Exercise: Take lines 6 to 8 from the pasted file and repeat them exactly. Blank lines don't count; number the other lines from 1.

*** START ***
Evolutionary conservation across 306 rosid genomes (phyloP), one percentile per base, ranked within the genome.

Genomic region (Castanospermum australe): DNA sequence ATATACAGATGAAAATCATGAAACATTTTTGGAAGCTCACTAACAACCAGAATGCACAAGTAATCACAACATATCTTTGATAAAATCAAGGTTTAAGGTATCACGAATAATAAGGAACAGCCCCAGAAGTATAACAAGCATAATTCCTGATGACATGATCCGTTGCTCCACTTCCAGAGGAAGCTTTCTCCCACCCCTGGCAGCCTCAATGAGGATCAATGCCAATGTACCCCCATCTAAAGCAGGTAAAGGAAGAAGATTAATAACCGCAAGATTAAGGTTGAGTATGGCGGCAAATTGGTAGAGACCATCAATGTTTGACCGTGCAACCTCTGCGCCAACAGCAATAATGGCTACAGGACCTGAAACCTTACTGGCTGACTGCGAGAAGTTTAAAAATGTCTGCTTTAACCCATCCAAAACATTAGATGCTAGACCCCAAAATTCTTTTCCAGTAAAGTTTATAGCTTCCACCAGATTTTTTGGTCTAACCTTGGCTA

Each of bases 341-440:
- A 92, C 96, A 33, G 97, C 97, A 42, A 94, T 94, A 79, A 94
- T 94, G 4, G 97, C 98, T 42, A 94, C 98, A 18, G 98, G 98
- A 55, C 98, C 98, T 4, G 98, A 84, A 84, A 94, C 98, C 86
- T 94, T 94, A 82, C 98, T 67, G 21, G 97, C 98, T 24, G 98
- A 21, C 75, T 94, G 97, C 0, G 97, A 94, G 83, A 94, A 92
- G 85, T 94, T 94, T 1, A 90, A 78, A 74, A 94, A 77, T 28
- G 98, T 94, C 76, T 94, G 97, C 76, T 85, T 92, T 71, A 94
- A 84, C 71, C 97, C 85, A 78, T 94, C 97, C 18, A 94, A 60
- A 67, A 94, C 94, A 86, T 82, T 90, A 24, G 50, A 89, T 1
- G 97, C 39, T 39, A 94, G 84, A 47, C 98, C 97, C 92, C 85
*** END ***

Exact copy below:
- A 55, C 98, C 98, T 4, G 98, A 84, A 84, A 94, C 98, C 86
- T 94, T 94, A 82, C 98, T 67, G 21, G 97, C 98, T 24, G 98
- A 21, C 75, T 94, G 97, C 0, G 97, A 94, G 83, A 94, A 92